Brain cancer is not one single disease – the term covers a range of cancers that originate at different locations, at different times, and in different cells of the brain. There are many types of brain cancer, and classifying them is difficult. Below are the two major groups of brain tumours that harbour the most aggressive cancers in adults and children.


Gliomas affect various types of glial cell, which support and nourish neurons and facilitate neuron to neuron communication. The type of glial cells from which tumours arise is reflected in the name: ependymoma are arise from ependymal cells that line the ventricles (fluid-filled cavities) of the brain and spinal cord. Oligodendroglioma originate from oligodendrocytes, which insulate axons. Astrocytoma are derived from astrocytes and help transmit messages and form part of the blood-brain barrier. The most aggressive from of astrocytomas, grade IV, is called Glioblastoma.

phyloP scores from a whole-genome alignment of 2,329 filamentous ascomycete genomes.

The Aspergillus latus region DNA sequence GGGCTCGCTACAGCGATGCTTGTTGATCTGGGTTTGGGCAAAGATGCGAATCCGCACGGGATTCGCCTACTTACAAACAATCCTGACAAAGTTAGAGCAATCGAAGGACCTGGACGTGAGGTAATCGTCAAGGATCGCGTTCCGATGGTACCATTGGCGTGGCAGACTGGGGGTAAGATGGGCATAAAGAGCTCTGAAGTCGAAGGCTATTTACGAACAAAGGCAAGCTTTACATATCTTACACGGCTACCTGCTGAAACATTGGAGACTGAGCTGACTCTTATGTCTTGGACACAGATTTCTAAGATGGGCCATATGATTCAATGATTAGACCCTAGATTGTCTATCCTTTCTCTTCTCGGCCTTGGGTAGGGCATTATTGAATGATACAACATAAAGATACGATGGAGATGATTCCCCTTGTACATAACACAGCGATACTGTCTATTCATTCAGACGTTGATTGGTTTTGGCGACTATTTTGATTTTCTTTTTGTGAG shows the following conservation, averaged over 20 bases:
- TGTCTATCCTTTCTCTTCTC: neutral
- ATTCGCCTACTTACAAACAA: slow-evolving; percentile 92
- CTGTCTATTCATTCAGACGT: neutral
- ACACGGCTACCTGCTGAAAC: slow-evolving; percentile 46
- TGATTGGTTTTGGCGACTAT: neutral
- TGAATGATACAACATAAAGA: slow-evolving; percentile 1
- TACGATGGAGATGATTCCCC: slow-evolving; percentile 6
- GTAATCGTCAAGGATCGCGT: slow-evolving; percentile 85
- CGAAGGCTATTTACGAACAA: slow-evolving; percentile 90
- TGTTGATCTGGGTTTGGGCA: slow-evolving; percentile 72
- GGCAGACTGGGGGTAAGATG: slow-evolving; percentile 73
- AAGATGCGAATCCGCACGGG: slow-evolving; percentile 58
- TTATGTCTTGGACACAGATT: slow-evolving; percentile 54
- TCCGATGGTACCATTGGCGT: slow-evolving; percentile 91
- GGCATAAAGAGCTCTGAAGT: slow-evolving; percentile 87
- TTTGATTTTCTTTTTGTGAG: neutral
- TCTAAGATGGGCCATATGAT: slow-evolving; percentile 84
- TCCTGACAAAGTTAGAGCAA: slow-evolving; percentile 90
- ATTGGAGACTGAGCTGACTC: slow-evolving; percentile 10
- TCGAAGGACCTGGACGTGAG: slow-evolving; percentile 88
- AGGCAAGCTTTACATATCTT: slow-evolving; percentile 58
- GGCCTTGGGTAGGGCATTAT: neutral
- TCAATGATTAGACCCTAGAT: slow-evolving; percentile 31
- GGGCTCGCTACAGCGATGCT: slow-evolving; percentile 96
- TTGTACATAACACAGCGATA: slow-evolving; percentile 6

Glioblastoma is the most common and deadliest brain cancer found in adults. Diffuse midline glioma are also grade IV glioma and were previously referred to as diffuse intrinsic pontine glioma (DIPG) or brain stem glioma. They predominantly affect children and have a very poor prognosis.

Embryonal tumours

Embryonal tumours arise in immature cells. These 'progenitor' cells are capable of dividing, and will later mature into either neurons or glial cells. Medulloblastoma is an example of a highly aggressive, stage IV tumour. Medulloblastoma originates in the cerebellum, a part of the brain important for motor control. Embryonal tumour mostly occurs in children.


  What is brain cancer?

  Signs and symptoms of brain cancer

  Diagnosing and treating brain cancer

  Brain cancer research at QBI